Developing a Theme Park: What to Know Before Pressing The Big Green Button
In the business of developing a theme park and other themed destinations, many projects strike out in the very early stages. What's the solution?
At a critical point in the theme park development process, it’s essential that stakeholders are able to answer a resounding and honest ‘yes’ to a specific question: Can we deliver?
After determining a project’s feasibility and passing through Gate 1, the team must now work together to procure services and coordinate the many aspects of project delivery.
The work done in this phase leads up to Gate 2, which, when passed, is when the proverbial ‘Big Green Button’ is activated.
In themed destination development, the ‘Big Green Button’ refers to what is essentially the point of no return – when a developer goes to the board and secures debt and/or equity commitments for full funding of a project’s total budget.
With so much at stake, having a comprehensive plan and procurement strategy in place for all components of a project before the Big Green Button is pressed – and Gate 2 is reached – is absolutely critical.
Major items to address in this phase include:
- Site Planning: All paperwork must be in place with regard to the land; stakeholders must ensure that any required remediation is coordinated within budget, and all discretionary entitlements (such as those for height, noise, and any restrictions/concessions) are negotiated and finalized.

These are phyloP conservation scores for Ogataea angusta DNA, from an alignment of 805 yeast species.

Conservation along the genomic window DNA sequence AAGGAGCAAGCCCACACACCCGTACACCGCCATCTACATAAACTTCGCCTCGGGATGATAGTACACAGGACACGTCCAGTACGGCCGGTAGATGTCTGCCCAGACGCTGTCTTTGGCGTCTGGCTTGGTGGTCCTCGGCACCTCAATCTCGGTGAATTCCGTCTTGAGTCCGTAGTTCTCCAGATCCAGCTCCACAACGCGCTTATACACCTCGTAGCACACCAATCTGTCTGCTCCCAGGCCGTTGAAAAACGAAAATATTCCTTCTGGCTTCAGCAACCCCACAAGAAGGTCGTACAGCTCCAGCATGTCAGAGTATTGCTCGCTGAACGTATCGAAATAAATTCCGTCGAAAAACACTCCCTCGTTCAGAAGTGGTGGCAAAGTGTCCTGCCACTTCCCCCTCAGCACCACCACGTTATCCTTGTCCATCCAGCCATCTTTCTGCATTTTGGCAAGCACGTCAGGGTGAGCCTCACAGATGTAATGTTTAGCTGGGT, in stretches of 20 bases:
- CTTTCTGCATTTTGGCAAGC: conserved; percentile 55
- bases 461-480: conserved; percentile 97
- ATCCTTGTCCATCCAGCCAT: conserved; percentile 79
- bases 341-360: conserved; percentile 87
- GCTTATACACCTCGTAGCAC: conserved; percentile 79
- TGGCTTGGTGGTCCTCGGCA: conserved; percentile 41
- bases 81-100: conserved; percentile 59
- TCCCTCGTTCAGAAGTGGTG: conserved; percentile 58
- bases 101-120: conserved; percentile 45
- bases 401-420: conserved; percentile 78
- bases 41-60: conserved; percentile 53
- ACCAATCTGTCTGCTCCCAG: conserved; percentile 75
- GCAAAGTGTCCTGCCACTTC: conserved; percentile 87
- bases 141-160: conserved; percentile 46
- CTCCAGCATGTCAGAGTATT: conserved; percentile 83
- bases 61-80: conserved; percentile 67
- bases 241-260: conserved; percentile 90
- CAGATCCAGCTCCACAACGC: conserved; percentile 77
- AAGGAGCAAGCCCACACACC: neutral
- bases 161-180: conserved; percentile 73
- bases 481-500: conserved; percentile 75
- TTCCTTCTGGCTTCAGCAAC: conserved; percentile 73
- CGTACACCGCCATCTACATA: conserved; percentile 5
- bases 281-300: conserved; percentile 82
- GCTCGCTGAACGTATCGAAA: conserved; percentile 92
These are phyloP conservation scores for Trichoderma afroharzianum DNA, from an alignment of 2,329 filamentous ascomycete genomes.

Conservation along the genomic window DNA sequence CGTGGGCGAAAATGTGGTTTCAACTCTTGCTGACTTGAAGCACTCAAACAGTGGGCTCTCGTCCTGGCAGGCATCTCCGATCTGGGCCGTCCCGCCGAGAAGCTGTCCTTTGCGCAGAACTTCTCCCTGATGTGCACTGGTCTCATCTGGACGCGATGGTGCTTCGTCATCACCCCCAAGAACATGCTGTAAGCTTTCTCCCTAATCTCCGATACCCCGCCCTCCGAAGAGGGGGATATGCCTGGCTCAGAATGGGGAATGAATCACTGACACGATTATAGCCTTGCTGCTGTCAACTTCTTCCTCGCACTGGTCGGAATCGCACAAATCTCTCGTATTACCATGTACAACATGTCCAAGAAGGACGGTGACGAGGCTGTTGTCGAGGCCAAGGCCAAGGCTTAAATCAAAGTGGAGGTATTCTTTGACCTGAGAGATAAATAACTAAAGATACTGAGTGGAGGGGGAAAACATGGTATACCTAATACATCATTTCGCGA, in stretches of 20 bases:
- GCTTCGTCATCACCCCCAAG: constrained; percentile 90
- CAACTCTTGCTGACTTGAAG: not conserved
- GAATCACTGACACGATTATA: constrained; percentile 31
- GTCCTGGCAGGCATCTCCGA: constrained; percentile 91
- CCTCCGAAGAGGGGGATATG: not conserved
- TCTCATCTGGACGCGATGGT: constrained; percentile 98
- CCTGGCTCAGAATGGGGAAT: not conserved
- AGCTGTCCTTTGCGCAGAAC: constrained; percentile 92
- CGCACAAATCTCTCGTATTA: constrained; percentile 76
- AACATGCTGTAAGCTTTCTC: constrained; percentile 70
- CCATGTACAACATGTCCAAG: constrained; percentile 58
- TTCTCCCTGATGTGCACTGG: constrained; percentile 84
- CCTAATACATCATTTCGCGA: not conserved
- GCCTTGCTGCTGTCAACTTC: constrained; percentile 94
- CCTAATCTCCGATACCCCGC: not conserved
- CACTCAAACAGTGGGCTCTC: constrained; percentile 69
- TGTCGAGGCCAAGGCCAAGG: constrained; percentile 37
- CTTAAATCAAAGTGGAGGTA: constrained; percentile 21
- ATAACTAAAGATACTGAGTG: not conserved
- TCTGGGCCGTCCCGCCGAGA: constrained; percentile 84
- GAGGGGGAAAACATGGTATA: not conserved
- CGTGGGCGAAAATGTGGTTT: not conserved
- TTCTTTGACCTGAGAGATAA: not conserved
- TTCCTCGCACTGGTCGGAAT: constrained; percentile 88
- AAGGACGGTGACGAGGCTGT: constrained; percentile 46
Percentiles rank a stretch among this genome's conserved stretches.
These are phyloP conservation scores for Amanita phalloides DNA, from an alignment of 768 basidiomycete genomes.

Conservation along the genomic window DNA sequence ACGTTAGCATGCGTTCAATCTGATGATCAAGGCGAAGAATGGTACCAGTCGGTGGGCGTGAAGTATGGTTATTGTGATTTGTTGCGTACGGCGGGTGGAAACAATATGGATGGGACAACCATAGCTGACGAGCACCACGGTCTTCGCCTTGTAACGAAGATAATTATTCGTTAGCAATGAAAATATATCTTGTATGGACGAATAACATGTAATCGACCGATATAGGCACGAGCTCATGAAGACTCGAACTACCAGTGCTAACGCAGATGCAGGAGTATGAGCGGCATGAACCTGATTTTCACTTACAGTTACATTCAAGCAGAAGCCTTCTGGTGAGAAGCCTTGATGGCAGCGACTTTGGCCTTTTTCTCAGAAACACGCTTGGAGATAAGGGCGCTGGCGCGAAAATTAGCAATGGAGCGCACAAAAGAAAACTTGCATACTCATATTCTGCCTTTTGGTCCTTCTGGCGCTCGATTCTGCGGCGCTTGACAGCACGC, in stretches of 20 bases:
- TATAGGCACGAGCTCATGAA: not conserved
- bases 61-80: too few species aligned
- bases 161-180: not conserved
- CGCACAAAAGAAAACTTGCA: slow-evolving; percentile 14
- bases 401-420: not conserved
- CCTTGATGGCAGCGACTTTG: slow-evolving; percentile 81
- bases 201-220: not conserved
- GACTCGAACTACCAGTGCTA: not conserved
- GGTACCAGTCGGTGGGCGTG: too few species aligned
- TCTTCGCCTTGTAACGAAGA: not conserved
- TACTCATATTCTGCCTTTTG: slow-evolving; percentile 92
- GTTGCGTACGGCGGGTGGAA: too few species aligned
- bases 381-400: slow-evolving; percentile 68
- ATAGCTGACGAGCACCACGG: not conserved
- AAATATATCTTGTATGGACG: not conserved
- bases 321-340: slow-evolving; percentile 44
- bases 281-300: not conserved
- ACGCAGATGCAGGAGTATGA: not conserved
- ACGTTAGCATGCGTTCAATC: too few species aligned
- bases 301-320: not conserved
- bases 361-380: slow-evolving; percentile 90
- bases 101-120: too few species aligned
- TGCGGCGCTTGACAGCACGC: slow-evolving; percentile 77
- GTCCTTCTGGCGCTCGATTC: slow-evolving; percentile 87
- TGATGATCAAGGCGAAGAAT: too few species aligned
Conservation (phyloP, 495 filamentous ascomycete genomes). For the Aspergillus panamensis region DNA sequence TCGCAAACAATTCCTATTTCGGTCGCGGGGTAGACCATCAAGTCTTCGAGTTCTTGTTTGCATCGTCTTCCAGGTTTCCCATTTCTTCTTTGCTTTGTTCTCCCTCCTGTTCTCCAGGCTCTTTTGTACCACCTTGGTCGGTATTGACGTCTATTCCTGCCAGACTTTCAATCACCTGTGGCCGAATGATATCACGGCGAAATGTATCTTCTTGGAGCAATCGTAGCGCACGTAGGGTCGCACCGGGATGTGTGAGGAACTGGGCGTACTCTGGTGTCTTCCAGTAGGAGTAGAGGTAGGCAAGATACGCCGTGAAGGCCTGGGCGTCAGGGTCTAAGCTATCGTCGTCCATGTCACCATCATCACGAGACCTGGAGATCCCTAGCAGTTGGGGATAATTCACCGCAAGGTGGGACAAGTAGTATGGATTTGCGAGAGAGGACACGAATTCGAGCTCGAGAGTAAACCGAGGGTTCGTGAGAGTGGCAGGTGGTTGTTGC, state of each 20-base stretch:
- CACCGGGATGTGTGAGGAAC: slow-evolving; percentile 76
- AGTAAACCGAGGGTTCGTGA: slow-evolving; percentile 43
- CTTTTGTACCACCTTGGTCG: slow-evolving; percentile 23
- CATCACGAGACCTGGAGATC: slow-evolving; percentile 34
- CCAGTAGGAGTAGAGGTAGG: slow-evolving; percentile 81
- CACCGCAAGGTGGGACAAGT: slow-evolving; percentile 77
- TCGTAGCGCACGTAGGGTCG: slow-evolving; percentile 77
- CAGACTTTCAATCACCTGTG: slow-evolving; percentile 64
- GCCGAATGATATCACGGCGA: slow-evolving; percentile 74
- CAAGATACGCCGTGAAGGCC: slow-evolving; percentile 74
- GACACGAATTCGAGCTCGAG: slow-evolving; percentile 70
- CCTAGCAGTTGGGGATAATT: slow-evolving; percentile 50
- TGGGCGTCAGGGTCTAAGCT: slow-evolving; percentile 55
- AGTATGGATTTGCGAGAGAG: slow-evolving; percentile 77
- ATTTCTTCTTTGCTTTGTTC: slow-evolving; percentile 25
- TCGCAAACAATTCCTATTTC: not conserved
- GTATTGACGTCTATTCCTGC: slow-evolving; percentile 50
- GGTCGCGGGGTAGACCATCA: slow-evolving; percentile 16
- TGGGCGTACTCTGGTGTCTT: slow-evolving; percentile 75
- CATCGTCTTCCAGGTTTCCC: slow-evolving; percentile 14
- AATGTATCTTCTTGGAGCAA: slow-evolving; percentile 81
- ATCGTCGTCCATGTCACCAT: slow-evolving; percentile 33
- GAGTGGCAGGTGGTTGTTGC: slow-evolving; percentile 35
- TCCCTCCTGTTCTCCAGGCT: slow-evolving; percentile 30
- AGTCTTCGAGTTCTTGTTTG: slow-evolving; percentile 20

- IP Agreements: Addressing intellectual property agreements is critical to ensuring that an attraction’s ‘big idea’ is secured. It’s important that all stakeholders review IP agreements, which can be hundreds of pages, with a fine-tooth comb to ensure that everything they have envisioned is actually within parameters.
- Public/Private Partnerships: A primary issue at this stage of themed development is determining which public and private partnerships are required to bring an attraction to life. For example, in some cases, the influx of people a themed destination will attract to an area requires additional fire and police presence, roadways, transportation systems, and utilities. The development team must work closely with local authorities to determine who is responsible for the cost and delivery responsibilities. Determining these essential factors early on can help to ensure that a project will not run into insurmountable challenges later in the development process.